Red meats are associated with a higher risk of causing chronic diseases. Nonetheless, your pup should handle beef up to three times a week comfortably. This meat contains about 40 milligrams of taurine per 100 grams, making it a good taurine source for dogs.
Lamb is a good alternative to beef as it does not predispose your pet to chronic diseases such as high blood pressure and heart problems. This meat contains up to 60 milligrams of taurine for every 100 grams.
7. Taurine Supplements
Most dogs can maintain adequate taurine levels if fed a meat-based diet. However, maintaining such a diet can be expensive in the long term, which is why most people prefer commercial dog food. Nonetheless, you cannot always rely on commercial dog food to provide enough taurine to your pooch, especially if the dog is prone to developing a taurine deficiency. The dogs still need commercial diets to either be meat-based or contain the aminoacid precursors they need to create taurine, which are methionine and cysteine. A diet that is high in protein but lacks the right amino acids will lead to a taurine deficiency.
In certain cases, it would make more sense to supplement their diet with a taurine product. Taurine supplements, however, vary considerably in quality. Therefore, be sure to check out fellow dog owners’ reviews before choosing one.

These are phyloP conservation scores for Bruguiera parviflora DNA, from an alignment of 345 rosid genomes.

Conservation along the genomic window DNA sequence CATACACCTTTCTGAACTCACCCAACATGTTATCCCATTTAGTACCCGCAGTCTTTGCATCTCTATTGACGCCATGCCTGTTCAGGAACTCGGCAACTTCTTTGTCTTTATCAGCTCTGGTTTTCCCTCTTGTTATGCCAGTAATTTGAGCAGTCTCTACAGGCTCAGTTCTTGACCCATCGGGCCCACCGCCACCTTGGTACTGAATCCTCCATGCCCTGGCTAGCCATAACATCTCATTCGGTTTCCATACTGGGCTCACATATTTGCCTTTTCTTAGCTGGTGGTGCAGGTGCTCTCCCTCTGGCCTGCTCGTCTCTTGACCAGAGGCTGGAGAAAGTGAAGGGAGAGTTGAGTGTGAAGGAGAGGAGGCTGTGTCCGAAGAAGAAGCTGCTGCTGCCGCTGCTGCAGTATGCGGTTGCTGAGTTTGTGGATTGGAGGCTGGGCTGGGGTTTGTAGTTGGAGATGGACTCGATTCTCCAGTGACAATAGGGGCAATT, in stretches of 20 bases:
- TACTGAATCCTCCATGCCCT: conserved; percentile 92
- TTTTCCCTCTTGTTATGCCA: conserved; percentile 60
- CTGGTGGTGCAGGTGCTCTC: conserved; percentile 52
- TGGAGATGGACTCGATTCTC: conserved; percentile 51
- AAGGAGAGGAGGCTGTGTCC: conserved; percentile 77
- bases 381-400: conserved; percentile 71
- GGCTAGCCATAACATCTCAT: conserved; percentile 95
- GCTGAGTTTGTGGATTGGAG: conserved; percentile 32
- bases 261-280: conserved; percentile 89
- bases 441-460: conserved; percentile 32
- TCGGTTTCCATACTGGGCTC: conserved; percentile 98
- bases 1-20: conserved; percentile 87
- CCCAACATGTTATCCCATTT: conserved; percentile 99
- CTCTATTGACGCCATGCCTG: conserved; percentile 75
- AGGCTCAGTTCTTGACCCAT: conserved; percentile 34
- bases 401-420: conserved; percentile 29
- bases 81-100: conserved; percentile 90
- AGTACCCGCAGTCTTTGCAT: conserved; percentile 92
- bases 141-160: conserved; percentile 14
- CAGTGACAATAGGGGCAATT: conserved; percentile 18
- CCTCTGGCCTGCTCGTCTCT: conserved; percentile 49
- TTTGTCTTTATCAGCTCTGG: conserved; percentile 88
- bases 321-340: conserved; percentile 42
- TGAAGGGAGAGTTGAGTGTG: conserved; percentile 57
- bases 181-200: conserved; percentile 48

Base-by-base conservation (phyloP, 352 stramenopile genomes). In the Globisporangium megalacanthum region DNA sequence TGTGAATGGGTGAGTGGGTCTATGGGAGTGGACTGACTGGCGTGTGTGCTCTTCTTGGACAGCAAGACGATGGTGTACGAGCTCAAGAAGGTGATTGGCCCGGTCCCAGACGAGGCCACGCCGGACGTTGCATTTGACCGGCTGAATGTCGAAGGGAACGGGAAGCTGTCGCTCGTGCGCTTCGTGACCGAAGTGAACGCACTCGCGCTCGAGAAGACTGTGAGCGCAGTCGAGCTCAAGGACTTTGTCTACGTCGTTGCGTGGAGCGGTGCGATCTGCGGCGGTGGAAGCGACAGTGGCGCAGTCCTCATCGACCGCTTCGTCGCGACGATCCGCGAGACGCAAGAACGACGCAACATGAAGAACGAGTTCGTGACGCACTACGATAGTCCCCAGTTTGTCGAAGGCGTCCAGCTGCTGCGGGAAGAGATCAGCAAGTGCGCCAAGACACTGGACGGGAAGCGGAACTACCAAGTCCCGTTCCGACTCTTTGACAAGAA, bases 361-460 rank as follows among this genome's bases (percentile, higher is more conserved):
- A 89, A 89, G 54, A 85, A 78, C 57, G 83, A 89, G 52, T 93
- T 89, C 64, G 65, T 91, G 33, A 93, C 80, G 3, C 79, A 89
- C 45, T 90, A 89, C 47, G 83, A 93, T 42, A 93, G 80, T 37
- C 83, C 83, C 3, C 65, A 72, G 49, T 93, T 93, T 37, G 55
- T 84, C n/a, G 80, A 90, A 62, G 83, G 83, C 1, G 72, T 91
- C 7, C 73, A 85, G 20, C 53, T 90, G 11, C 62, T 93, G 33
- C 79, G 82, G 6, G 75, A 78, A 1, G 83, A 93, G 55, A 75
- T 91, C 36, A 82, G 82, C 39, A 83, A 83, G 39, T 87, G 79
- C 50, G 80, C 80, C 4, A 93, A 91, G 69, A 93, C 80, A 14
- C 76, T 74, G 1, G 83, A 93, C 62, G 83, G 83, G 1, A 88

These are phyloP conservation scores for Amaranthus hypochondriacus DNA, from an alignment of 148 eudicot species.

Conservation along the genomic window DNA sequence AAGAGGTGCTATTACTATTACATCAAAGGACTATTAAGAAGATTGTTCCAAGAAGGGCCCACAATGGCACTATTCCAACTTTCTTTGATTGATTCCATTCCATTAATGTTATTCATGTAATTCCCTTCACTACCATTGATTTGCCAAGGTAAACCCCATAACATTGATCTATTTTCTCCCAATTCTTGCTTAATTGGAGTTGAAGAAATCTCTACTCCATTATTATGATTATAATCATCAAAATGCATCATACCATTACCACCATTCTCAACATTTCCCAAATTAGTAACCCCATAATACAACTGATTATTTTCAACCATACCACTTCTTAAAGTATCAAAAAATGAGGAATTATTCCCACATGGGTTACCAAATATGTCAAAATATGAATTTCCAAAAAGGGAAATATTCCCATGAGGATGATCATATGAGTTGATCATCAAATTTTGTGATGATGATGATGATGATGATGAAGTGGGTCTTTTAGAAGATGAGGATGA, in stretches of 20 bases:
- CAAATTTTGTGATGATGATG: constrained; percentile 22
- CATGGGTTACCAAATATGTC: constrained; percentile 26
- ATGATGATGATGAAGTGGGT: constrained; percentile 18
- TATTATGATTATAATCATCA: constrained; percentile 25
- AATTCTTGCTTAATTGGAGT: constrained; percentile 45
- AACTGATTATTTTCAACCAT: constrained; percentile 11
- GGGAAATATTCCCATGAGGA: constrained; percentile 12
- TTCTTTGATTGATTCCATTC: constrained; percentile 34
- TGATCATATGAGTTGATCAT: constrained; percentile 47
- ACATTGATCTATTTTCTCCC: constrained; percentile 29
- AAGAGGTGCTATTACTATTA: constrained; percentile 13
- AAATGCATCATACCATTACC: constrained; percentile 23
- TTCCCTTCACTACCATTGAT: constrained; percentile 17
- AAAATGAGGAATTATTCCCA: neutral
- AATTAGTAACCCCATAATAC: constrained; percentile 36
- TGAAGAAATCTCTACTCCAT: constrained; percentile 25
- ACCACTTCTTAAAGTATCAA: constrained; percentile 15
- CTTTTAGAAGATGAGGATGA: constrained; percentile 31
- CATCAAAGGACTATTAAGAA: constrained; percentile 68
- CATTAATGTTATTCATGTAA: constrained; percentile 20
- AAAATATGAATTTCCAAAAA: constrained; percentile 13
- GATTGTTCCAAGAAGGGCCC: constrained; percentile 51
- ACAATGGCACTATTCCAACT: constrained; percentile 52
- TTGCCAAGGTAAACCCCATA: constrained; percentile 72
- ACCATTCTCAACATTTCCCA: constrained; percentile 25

Be Careful When Preparing Food For Your Dog
Cooking reduces taurine levels in meat, especially when you use water. Baking or frying does not cause as much of a loss. If you insist on cooking the dog’s food, try to gently cook and retain as much of the meat’s juices as you can.
This is because taurine is usually lost together with those juices. You should also know that high temperatures destroy amino acids, including taurine. Therefore, do not overcook the meat. Even better, let the dog enjoy it raw.
When feeding your dog a meat-based diet, try to rotate between at least four different types of meats each week. This will prevent their diet from becoming monotonous.
While eggs and dairy products might not contain exceptional amounts of taurine, they are still a great addition to your pooch’s diet, as they are filled with loads of other important nutrients.
Taurine for Dogs: Conclusion
Taurine deficiency in dogs can lead to a host of debilitating health issues and even death. Therefore, it is imperative to take measures to ensure that your pet is getting adequate amounts of this amino acid from their diet. This is especially important if they are from a breed that is susceptible to the deficiency.
All types of meats contain taurine, with some having higher levels than others do. Therefore, ensure to rotate the meat types you feed your pooch. When looking for commercial dog food, confirm that it has high-quality protein as its primary ingredient.
Some manufacturers advertise their products as having high taurine levels. Therefore, those should be among the first ones to check out.
Taurine supplements are arguably the quickest way of boosting your dog’s taurine levels. However, be diligent and make sure to do your homework on a product first before purchasing it.